Lore from the Happy Valley
Djinn Palace, Lake Naivasha, Kenya, circa 1970
The famed Djinn Palace, most famous and notorious of the plantation estates dotting the verdant Naivasha Lake in Kenya is an exotic stark-white Moorish fantasy of domes, turrets, and cupolas. Known not only for its splendor but also for its turbulent history, it had been built in 1927 by Hollywood actor Cyril Ramsay-Hill.
During the Happy Valley-era debauchery, the house’s original owner and designer lost everything to the greatest Lothario Kenya has ever known: Lord Erroll, real name Josslyn Hay, the handsome rogue with an aristocratic lineage seemingly intent on bedding every woman (especially every rich and married one) who crossed his path. A man of physical perfection and virile potency, he was a conscienceless cad who stole first Ramsay-Hill’s wife and then his beloved Djinn Palace.
Josslyn Hay, 22nd Earl of Erroll
“You’ve got the bitch, now buy her the kennel,” Ramsay-Hill cabled Lord Erroll after he had run off with his wife. Erroll was perpetually broke, but Ramsay-Hill’s wife got the palace in her divorce settlement, and it went to Lord Erroll after she died from chronic heroin and alcohol abuse. [It is rumored the palace was named “The Djinn Palace”, due to the Lord's liking for large gins.]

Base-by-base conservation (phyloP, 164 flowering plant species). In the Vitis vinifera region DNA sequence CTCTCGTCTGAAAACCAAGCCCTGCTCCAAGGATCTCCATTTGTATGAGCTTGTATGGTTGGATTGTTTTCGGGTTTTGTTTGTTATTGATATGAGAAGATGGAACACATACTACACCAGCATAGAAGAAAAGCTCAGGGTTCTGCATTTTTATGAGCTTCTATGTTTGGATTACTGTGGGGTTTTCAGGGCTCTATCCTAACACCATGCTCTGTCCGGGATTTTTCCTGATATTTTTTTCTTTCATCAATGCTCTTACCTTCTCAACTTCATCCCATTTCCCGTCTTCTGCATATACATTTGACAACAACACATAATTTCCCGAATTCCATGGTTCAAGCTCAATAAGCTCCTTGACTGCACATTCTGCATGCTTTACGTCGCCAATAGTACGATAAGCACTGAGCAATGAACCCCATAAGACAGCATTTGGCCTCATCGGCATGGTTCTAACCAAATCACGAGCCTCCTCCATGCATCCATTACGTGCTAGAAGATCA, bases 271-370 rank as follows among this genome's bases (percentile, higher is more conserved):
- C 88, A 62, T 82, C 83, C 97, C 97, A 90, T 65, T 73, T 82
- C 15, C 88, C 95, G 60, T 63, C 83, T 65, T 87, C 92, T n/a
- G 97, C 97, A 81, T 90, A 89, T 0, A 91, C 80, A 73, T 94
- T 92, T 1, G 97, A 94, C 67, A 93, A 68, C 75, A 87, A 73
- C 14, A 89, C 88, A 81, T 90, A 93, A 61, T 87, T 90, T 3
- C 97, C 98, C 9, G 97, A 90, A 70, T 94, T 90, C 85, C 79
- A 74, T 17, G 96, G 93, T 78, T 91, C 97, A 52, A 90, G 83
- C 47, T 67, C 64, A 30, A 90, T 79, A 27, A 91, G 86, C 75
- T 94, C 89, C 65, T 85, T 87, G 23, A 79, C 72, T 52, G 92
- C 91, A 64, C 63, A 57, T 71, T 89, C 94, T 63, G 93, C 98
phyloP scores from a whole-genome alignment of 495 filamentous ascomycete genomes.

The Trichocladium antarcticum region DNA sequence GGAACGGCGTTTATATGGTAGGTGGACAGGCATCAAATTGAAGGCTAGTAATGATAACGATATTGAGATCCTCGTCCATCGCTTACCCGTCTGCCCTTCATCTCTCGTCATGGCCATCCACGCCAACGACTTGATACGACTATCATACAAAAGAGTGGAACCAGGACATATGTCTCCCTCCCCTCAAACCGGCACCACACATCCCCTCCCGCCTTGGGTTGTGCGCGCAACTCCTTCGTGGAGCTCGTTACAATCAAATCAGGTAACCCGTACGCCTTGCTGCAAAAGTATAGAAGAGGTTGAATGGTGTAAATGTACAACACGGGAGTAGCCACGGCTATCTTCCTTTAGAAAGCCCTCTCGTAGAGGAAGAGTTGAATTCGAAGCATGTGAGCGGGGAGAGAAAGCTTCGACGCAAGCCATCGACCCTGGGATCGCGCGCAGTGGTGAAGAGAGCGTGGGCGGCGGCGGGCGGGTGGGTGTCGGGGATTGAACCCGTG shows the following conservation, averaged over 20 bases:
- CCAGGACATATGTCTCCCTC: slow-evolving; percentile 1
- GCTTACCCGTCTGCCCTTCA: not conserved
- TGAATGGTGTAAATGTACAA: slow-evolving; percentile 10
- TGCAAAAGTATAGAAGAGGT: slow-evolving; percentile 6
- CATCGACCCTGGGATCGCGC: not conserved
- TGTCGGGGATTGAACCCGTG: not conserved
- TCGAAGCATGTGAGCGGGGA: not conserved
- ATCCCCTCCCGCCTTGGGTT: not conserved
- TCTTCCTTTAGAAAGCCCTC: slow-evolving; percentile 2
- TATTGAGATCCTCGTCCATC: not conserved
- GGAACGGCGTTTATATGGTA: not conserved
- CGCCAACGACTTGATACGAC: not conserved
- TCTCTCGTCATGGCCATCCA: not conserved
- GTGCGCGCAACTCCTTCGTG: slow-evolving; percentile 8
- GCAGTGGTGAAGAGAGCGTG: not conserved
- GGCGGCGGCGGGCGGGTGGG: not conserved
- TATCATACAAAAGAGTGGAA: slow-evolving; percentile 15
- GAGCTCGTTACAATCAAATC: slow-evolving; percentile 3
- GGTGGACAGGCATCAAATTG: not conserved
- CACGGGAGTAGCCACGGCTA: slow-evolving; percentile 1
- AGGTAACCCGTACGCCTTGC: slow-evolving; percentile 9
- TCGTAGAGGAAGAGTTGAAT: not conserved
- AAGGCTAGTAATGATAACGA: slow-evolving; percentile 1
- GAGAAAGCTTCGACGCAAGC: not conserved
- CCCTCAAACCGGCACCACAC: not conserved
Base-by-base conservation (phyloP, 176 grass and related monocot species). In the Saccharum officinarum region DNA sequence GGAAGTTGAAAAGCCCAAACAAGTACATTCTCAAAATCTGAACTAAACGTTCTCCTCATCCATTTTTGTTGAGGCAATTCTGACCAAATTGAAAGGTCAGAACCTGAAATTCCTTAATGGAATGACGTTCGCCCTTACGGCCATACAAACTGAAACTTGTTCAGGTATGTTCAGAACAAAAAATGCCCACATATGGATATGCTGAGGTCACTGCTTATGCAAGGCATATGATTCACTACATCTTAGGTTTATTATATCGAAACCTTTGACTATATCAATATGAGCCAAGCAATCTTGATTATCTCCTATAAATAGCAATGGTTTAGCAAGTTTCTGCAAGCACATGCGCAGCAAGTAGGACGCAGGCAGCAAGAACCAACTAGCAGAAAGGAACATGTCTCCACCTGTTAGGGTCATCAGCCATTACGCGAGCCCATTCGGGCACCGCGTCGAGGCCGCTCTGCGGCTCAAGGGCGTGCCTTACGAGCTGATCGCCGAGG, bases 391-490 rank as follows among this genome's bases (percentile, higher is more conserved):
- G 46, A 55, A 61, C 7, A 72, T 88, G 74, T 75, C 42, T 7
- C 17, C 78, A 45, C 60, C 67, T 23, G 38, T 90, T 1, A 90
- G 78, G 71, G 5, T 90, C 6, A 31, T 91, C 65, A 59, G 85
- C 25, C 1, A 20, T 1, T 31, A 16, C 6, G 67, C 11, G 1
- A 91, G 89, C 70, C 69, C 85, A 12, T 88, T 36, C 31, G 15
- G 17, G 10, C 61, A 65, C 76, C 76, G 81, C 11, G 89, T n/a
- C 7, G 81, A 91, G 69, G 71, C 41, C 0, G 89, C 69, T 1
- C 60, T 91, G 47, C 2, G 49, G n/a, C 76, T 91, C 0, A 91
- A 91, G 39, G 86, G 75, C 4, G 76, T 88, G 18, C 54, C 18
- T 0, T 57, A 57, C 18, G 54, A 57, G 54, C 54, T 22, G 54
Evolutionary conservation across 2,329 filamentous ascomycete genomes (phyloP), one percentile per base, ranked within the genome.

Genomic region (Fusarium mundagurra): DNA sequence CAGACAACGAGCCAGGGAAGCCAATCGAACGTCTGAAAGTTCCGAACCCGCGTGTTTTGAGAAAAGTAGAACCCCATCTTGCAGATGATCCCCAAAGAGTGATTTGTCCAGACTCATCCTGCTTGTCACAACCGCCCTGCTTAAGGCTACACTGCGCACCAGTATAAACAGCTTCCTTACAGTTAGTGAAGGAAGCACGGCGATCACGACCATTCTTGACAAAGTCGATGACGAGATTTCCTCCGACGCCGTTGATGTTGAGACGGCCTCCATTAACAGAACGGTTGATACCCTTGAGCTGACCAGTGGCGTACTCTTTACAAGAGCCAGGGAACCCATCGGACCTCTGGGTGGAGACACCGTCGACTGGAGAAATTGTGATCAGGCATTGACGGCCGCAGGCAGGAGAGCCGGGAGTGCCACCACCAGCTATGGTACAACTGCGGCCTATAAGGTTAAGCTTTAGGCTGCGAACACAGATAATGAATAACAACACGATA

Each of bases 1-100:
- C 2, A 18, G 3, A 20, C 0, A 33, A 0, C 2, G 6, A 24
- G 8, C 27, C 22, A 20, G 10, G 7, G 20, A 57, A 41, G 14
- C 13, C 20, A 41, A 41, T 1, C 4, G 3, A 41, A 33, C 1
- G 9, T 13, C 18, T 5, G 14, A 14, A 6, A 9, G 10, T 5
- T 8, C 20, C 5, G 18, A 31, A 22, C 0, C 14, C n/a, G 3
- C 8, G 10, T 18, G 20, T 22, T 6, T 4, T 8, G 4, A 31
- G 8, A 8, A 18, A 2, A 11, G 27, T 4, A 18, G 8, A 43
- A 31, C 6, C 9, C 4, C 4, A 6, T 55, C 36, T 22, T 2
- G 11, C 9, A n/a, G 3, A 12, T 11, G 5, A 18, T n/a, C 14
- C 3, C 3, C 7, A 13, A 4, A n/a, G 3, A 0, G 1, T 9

In 1941, Lord Erroll in all his louch magnificence was brutally murdered, believed to have been shot by the husband of Diana Broughton, (a social seductress with a libido to match his own) with whom Erroll was engaged in a very public affair. (Chronicled in the book and film White Mischief).
“The butler would come in with a card, I heard, and on it was the name of the lady with whom the gentleman–or lady–would spend the night,” said the palace’s current owner, June Zwager, a vivacious redhead, recounting rumors of the spouse-swapping ritual for which the house was famous in the 1920’s. “I think they were quite naughty. Took years for us to live down the reputation. People called it a Playboy Club because it has no outside keys,” she continued, meaning keys for the bedroom doors. “You must lock them from the inside. That was the way he built it. There was a lot of cocaine.”
–Excerpt from Wildflower: An Extraordinary Life and Untimely Death in Africa, Mark Seal, Random House, 2009.